in which TP, FN, TN, and FP stand for true positive, false negative, true negative, and false positive, respectively. As the threshold changes, the corresponding SN and SP vary and an ROC curve is generated. Note that for the base scores and TBLASTX scores, the sum of the left and right log likelihood scores, LBSi and RBSi, was compared with the thresholds:

equation M3

Because each point on the ROC curve measures the SN and SP, the area under the curve becomes proportional to the average precision of each score. Hence, we utilize this quantity as the ultimate measure of a score's predictive capacity.

Comparative Models for Splice Sites and Translational Initiation/Termination Sites

Traditional models of exon boundaries, known as splice sites and translational initiation/termination sites, characterize compositional consensus patterns at these sites (Burge and Karlin 1997; Salzberg 1997; Cai et al. 2000). A typical example is the first-order Markov model, also known as the Weighted Array Matrix model or WAM (Salzberg 1997), which characterizes the correlation between adjacent bases at the site. Our comparative analysis shows that (1) different conservations in coding and noncoding regions lead to a significant change of the degree of similarity at the coding/noncoding junctions, and (2) a characteristic comparative pattern occurs at each kind of site. The simplest model to capture this comparative consensus pattern would be a 2 × k matrix of probabilities of 0s and 1s in a window of length k at those junctions. For instance, position i in the junction is conserved if it corresponds to a high probability of 1 in the i-th column of the matrix. We construct a more complex model, comparative WAM (CWAM), to capture the conservative characteristics at those sites.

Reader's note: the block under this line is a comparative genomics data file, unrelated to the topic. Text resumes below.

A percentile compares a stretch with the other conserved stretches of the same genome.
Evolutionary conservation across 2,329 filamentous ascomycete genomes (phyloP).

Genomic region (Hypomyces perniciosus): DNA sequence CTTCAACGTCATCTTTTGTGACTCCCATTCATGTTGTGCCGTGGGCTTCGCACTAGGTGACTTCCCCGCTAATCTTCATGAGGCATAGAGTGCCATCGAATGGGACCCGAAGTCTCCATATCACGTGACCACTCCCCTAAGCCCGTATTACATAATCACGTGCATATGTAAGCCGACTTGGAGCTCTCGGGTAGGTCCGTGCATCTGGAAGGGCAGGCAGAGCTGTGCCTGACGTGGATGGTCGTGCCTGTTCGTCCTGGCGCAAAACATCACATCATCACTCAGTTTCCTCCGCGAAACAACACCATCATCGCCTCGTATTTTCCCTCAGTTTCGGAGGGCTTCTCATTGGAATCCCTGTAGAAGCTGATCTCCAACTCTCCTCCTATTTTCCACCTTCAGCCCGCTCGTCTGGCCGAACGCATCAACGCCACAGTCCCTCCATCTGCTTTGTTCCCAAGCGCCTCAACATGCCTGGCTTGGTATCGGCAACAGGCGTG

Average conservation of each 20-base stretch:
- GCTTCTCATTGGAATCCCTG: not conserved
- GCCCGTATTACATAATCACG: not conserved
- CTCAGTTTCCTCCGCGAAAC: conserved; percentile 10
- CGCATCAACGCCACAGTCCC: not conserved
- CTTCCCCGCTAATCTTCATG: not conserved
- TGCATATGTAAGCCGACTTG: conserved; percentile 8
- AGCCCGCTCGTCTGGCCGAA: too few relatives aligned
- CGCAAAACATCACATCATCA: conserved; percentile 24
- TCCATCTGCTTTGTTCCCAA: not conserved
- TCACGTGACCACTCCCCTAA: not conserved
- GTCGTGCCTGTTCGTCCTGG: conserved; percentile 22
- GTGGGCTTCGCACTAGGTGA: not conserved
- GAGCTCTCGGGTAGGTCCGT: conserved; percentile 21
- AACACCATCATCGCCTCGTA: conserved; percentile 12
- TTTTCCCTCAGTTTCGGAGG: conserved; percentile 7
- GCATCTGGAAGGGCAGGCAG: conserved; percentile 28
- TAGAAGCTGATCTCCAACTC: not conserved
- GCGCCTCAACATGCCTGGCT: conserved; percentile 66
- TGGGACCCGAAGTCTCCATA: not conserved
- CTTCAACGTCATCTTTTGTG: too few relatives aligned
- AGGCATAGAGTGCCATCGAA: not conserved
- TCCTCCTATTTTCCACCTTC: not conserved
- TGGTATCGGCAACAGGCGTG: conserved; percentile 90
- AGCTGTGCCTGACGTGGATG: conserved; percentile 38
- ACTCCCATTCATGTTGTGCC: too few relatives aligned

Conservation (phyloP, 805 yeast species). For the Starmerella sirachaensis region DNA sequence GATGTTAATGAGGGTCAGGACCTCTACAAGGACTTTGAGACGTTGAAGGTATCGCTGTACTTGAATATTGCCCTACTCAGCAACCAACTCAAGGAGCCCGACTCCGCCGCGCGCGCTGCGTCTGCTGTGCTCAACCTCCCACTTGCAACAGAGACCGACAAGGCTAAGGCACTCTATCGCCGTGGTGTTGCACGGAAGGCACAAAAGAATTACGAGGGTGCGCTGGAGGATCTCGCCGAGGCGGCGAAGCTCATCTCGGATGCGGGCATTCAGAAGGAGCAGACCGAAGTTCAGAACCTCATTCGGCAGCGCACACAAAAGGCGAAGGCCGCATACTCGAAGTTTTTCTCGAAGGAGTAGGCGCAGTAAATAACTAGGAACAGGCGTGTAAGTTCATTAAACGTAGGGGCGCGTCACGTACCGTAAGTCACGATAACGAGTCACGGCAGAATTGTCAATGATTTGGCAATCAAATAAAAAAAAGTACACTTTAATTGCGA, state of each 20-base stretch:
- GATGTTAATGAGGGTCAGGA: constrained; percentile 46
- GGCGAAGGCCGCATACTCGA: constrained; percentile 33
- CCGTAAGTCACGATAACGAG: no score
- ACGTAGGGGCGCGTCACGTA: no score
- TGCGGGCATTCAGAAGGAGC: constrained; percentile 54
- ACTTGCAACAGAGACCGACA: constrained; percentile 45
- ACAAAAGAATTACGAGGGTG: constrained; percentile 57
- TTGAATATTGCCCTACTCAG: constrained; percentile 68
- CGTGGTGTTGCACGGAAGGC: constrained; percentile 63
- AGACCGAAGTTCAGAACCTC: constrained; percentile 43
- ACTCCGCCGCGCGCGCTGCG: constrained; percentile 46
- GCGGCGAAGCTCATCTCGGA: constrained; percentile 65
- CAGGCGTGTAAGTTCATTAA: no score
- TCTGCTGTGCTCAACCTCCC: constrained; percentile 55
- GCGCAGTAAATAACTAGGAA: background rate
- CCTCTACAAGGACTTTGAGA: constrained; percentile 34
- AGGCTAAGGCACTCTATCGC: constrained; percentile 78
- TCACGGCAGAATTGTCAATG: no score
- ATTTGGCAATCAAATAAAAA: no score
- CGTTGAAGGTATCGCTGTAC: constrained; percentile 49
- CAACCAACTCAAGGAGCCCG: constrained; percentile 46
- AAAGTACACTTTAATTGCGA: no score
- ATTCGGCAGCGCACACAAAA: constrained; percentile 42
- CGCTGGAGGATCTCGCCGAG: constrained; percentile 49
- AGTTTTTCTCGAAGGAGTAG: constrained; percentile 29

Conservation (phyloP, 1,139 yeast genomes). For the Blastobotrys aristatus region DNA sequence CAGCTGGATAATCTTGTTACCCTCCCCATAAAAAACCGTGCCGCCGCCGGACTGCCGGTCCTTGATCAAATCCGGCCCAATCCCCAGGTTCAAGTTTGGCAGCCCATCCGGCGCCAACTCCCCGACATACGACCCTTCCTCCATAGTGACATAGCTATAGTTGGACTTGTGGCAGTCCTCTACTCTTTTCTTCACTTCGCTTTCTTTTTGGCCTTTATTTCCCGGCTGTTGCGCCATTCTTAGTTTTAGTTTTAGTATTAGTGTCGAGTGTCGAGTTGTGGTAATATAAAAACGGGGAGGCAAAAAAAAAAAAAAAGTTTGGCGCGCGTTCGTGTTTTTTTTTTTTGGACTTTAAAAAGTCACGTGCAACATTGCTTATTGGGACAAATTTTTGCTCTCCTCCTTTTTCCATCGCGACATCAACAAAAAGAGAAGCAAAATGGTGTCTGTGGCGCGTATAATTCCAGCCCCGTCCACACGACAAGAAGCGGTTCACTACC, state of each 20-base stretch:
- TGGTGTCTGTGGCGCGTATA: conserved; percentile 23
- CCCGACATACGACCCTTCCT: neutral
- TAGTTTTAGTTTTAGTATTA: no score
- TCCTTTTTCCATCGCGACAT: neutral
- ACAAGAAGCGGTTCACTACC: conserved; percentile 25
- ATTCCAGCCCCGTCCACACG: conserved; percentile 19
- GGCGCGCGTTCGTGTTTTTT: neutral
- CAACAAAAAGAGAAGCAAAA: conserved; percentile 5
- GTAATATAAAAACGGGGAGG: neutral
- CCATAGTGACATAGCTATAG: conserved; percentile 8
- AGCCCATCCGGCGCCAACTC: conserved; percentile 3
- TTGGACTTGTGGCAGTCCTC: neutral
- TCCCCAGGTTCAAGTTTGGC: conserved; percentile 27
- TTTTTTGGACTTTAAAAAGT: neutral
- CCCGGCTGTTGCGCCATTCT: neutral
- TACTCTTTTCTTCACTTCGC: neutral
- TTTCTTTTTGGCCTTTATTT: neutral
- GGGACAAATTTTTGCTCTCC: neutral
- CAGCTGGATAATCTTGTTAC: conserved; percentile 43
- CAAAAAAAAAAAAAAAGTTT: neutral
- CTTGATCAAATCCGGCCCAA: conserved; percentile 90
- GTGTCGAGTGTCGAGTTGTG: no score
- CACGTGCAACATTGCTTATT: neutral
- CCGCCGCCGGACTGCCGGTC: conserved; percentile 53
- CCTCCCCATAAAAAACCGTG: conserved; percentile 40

If {hi-k,...,hi,...,hi + l} denotes the HCIS window of k + l + 1 bases around position i in the human sequence, CWAM is defined as the following first order Markov model:

equation M4

in which Si ε {donor, acceptor, start, stop}. Different sites, much like their counterparts that rely on genomic content, are characterized by different window spans (k, l) and different values of CWAM, PCW AM(·| ·, ·).

To estimate their parameters, CWAM models need to be trained on a database of comparative splice, initiation, and termination sites. We constructed one such database from the set of 97 human–mouse orthologs, using the HCIS and the annotations of the human sequences.

Comparative Gene Prediction

Bayesian Network Model for Evidence Combination

One fundamental question in gene finding is how to combine different sources of evidence, such as genomic content statistics, comparative evidence, and others. Following our previous work (Pavlovic et al. 2002), we demonstrate Bayesian network models for the integration of comparative features with traditional genomic evidence.

Bayesian networks (Pearl 1998) are graphical representations of probabilistic dependencies among evidence and variables of interest. Several applications of this frame-work to molecular biology are described in Salzberg et al. (1998). To combine comparative features with traditional compositional evidence, we propose two Bayesian network models, a naive Bayesian network and a full Bayesian network. Both models are depicted in Figure Figure2.2. The naive Bayesian network integrates different pieces of evidence that are assumed to be independent of each other. Consider, for instance, the case of a comparative feature, CWAM, and a traditional compositional feature, WAM as shown in Figure Figure2.2. By naive Bayesian network, Pr(CW AM, W AM| S) = Pr(CW AM|S)Pr(W AM| S). A full Bayesian network, on the other hand, models the case in which the evidence is correlated. If such evidence were LBS and RBS, and GS, the probability Pr(LBS, RBS, GS| S) cannot be factored into simpler terms.